The rising popularity of eating fresh oysters straight from the shell is driving global growth for an Australian supplier of aquaculture equipment designed to produce premium quality shellfish.
SEAPA has been making its innovative oyster baskets in Adelaide, South Australia since 1998 but has grown significantly in the past three years following strong sales in the United States and France, where it now has offices.
In this time SEAPA’s exports have grown from 25 per cent to 75 per cent of its total business and this month earned it an agribusiness award at the 2018 South Australian Export Awards.
SEAPA’s baskets were originally designed for adjustable long line Pacific Oyster farming in Australia, where most oysters are sold in a half shell, but in the past five years new models of the baskets have been adapted so they can be retrofitted to different farming techniques, such as the French method or the increasingly prevalent sub-tidal technique in deeper waters.
The baskets, which are manufactured in Adelaide by its parent company Garon Plastics, are designed to use the movement of waves to gently rock the oysters inside each basket to harden and shape shells to a consistent size and build muscle.
Variety of environments
Group Sales Manager Alex Jack said SEAPA worked with farmers in a variety of environments to help provide methods for producing high quality oysters that could be sold in-shell at a premium.
“We’re really trying to focus on the knowledge that we’ve built over 20 years and trying to leverage that,” he said.
Jack said separating the oysters into single seeds and allowing their shells to knock against each other in the basket helped to keep them clean and maintain the desirable growth shape of 3:2:1 – three times as long and twice as wide as they are deep.
“You’ve got the physical product – the plastic basket – but it’s the whole system around it such as how many baskets you need, what are the stocking densities, how often should they be changed, what level and orientation should they be deployed in the water – there’s a stream of different questions when you are dealing with the ocean, which is so variable.
“We’ve been around and seen a lot of farms in the world so something we might have seen in Portugal could be the perfect for something that’s happening in Japan.”
Adopting different systems
Jack said the aesthetics and shell durability of premium oysters was becoming increasingly important as more oyster bars opened around the world, including Japan where SEAPA established an office this year.
He said to produce a premium oyster consistently and efficiently many growers needed to adopt different systems than they had traditionally used to produce oyster meat for soups and canning.
“We want to be able to grow a consistent oyster with a hard shell, good abductor muscle and that’s the oyster that presents well on the plate, it travels well and it’s a healthy oyster with a nice shell and a good meat content,” Jack said.
“It’s a real shift that’s happening around the world, it’s becoming quite trendy, there’s more and more oyster bars popping up in the US and in Japan there’s a move away from the tradition of just eating oyster meat in soups and now they are going to oyster bars to eat them out of the shell.”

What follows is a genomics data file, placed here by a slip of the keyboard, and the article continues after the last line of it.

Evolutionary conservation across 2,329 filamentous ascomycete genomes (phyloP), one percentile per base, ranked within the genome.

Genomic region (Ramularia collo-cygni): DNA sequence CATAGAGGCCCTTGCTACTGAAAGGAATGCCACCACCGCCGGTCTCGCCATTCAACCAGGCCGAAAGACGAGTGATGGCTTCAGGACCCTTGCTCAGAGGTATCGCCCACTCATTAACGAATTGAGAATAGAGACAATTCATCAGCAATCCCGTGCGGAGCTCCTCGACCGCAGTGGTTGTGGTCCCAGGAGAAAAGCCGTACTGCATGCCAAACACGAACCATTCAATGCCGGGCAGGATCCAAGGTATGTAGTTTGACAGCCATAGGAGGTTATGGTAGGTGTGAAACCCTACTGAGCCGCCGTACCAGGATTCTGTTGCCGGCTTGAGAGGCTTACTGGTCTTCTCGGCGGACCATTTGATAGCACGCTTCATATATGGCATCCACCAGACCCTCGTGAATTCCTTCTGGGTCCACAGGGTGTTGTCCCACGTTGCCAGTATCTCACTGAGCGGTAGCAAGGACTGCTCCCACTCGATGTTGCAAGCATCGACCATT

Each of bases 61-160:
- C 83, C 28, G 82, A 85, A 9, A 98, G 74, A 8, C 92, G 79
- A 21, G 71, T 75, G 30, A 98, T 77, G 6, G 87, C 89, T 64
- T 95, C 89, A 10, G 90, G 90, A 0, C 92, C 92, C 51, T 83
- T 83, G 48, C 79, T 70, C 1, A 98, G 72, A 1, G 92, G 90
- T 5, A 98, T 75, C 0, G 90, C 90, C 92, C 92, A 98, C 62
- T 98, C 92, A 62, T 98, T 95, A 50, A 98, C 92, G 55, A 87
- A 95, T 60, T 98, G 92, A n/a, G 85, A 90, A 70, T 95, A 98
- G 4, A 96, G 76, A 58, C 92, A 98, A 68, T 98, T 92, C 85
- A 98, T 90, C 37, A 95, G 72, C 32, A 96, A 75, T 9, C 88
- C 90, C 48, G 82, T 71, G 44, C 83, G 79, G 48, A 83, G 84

Eating oysters from the shell
While China grows about 80 per cent of the 5 million tonnes of oysters produced globally each year, almost all of its oysters are produced for oyster sauce and bulk meat.
Other globally significant producers include Korea (6.2%), Japan (4.3%), US (3.4%) and France (2.1%). Australia traditionally produces 10,000-15,000 tonnes of oysters each year, less than 0.5% of global supply.
However, unlike most other countries, Australia has a long history of eating oysters directly from the shell – an overwhelming 97 per cent of Australian-grown oysters are sold in a half shell.
While the overall supply of oysters outside of China is not increasing, the demand for premium half-shell oysters is, giving growers the opportunity to produce more profitable premium products rather than bulk meat traditionally canned or used in soups.
“There are a lot of companies looking to diversify their range so rather than growing just a meat-only commodity product, we’re providing them with the tools to grow a premium product that allows them to get a much higher price,” Jack said.
“They’ve then got a different stream to market and they can start looking at things like branding so it does change the model for them as well.”
Reviving Australia’s native oyster industry
Meanwhile, the final construction stage of the largest man-made oyster reef system outside the United States has been completed in South Australia.
The 20-hectare reef in the waters of Gulf St Vincent in South Australia is the first of what is hoped to be five major reef projects in the state to revive wild populations of the almost extinct Ostrea angasi native mud oyster.
The 4ha Stage 1 of the project was completed in June 2017 and 30,000 adult native oysters were embedded across the 15 limestone structures in January this year.
Work on Stage 2 began in late August and was completed earlier this month. It involved placing almost 10,000 tonnes of limestone boulders, each about the size of a soccer ball, to form 144 reefs across the remaining 16ha area.
The final part of the project will include seeding the Stage 2 section with seven million one-month-old native oyster spat in December.
The project, about 1km off the coast of Ardrossan on South Australia’s Yorke Peninsula, aims to increase fish stocks for recreational anglers, improve water quality and biodiversity and revive the oyster in the Gulf.
The first 4ha of the reef was delivered in Stage 1 by The South Australian Department of Primary Industries and Regions (PIRSA) last year, while a further 16ha will be delivered by The Nature Conservancy by the end of 2018.
Andrew Spence is a senior writer for The Lead, South Australia